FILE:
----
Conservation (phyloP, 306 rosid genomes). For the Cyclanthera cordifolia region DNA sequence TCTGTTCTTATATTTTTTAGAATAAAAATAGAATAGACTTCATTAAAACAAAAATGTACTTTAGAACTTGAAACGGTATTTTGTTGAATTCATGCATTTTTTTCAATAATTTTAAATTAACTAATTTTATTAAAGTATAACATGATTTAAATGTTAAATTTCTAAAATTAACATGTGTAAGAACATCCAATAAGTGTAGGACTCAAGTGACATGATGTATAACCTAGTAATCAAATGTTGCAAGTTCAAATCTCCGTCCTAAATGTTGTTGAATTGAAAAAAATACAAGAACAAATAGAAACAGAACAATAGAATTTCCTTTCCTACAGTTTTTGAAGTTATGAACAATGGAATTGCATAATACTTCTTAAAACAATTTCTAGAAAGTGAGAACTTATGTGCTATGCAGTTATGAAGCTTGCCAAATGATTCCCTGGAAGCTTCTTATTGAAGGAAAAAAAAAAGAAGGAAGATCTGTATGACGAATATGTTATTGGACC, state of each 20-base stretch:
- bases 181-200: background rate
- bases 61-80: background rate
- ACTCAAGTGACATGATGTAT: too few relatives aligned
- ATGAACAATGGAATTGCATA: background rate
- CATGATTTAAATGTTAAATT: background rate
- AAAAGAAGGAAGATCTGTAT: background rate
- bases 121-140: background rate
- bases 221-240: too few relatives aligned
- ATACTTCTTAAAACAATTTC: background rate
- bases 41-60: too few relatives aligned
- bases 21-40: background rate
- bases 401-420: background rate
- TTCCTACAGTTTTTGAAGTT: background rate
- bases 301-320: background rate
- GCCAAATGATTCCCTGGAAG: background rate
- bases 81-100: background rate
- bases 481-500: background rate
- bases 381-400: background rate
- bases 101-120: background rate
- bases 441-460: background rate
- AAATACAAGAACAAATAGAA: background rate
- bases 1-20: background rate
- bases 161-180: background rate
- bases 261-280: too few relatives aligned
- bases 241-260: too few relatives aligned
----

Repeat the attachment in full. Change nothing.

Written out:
Conservation (phyloP, 306 rosid genomes). For the Cyclanthera cordifolia region DNA sequence TCTGTTCTTATATTTTTTAGAATAAAAATAGAATAGACTTCATTAAAACAAAAATGTACTTTAGAACTTGAAACGGTATTTTGTTGAATTCATGCATTTTTTTCAATAATTTTAAATTAACTAATTTTATTAAAGTATAACATGATTTAAATGTTAAATTTCTAAAATTAACATGTGTAAGAACATCCAATAAGTGTAGGACTCAAGTGACATGATGTATAACCTAGTAATCAAATGTTGCAAGTTCAAATCTCCGTCCTAAATGTTGTTGAATTGAAAAAAATACAAGAACAAATAGAAACAGAACAATAGAATTTCCTTTCCTACAGTTTTTGAAGTTATGAACAATGGAATTGCATAATACTTCTTAAAACAATTTCTAGAAAGTGAGAACTTATGTGCTATGCAGTTATGAAGCTTGCCAAATGATTCCCTGGAAGCTTCTTATTGAAGGAAAAAAAAAAGAAGGAAGATCTGTATGACGAATATGTTATTGGACC, state of each 20-base stretch:
- bases 181-200: background rate
- bases 61-80: background rate
- ACTCAAGTGACATGATGTAT: too few relatives aligned
- ATGAACAATGGAATTGCATA: background rate
- CATGATTTAAATGTTAAATT: background rate
- AAAAGAAGGAAGATCTGTAT: background rate
- bases 121-140: background rate
- bases 221-240: too few relatives aligned
- ATACTTCTTAAAACAATTTC: background rate
- bases 41-60: too few relatives aligned
- bases 21-40: background rate
- bases 401-420: background rate
- TTCCTACAGTTTTTGAAGTT: background rate
- bases 301-320: background rate
- GCCAAATGATTCCCTGGAAG: background rate
- bases 81-100: background rate
- bases 481-500: background rate
- bases 381-400: background rate
- bases 101-120: background rate
- bases 441-460: background rate
- AAATACAAGAACAAATAGAA: background rate
- bases 1-20: background rate
- bases 161-180: background rate
- bases 261-280: too few relatives aligned
- bases 241-260: too few relatives aligned